- But something as inconsequential as a prop that shows up in a split-second scene is part of a much bigger move toward Hollywood building large libraries of digital assets that can then be re-used in a number of contexts — be it on set, in future sequels or even in game or VR offshoots.
- Not only does Dreamsmith use 3D scanning to digitally fit prosthetics to real-life actors, but it also shares its digital assets with the studios, which can then use them for additional animation and visual effects. “We are now able to work closer with the CG departments,” Snyman said.
- Eventually, this could become a two-way street, with studios sending their raw assets to companies like Dreamsmith, which then return designed physical props and their digital copies.
Virtual production is a buzzword hiding the fact that many of Hollywood’s cutting-edge technologies are actually making filmmaking feel more real; it’s less about adding visual effects after the fact. Instead of performing in the void of a green-screen environment, actors now stand in front of LED walls that show the actual background of a scene.
Directors can preview effects on set, thanks to virtual cameras. And objects that would have been rendered by VFX artists after filming are now being added as real props, thanks to 3D printing. Lobovsky believes this will only continue. In the future, actors may wear physical prosthetics that have been designed digitally and hold physical 3D-printed props that are being tracked to add visual effects in real time. “You can imagine … that everything created digitally has a physical representation,” he said.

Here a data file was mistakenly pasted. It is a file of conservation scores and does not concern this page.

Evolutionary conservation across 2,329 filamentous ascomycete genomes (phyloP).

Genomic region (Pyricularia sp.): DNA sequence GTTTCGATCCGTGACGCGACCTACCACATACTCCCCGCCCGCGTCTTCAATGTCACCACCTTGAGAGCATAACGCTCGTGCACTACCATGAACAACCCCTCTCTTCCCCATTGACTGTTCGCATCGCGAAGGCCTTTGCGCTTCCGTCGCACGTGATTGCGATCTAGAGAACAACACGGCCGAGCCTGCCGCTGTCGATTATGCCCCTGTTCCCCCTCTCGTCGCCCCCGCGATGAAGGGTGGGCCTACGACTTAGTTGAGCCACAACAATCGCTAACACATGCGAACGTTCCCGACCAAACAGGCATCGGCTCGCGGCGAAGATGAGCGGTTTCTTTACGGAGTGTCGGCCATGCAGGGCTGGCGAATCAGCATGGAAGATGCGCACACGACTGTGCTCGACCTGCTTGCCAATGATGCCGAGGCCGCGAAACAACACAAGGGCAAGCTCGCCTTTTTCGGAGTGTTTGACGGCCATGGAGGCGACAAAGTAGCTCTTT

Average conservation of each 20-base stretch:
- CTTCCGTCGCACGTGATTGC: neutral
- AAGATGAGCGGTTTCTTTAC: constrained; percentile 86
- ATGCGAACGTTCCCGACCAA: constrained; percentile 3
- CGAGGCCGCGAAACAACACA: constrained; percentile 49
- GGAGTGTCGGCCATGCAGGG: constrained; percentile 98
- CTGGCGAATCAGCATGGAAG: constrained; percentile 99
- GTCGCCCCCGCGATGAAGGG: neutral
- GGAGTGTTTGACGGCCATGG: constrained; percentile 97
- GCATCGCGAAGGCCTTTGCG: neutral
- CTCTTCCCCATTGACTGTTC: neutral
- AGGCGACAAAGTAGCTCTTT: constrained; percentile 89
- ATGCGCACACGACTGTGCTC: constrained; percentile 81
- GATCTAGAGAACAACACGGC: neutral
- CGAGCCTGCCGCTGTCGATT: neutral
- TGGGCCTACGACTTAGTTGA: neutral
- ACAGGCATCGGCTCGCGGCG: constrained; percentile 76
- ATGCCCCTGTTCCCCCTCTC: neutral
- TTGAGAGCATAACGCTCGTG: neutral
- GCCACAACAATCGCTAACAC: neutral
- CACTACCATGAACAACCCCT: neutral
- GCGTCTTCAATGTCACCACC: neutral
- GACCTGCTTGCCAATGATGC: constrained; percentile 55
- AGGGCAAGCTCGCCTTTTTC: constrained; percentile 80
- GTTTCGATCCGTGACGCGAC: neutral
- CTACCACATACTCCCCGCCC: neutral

— Janko Roettgers
3D printing has arrived in Hollywood, thanks to bigger, more affordable printers made by companies like Formlabs. | Photo: Formlabs/Dreamsmith
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Marie Kondo, but for consumer electronics
Ever feel like you’ve got too many devices in your home? Turns out you are not alone: U.S. consumers have been downsizing this year, with the average household now owning 22 connected devices, down from 25 in 2021, according to Deloitte’s “2022 Connectivity and Mobile Trends” survey out this week.
- Consumers still own about the same number of “tech” devices — think laptops, phones and tablets — but they’ve begun to cut down on smart home and entertainment devices, according to the survey.
- Part of this seems to be an ongoing move toward smart TVs, with people getting rid of their streaming dongles in favor of an integrated experience.
- That trend is good news for smart TV makers like Samsung and LG, which are increasingly monetizing TV sets with ad-supported video channels.
- People continue to upgrade their Wi-Fi setups to make all that Netflix bingeing (and their home offices) work better; 44% of respondents told Deloitte they invested in new Wi-Fi gear, including mesh networks, over the past year.
- 15% of people upgraded their home internet, but only 8% switched their internet provider.
- Another interesting tidbit: Roughly a quarter of respondents said they were overwhelmed by the devices and subscriptions they need to manage. That’s down from 32% in 2021.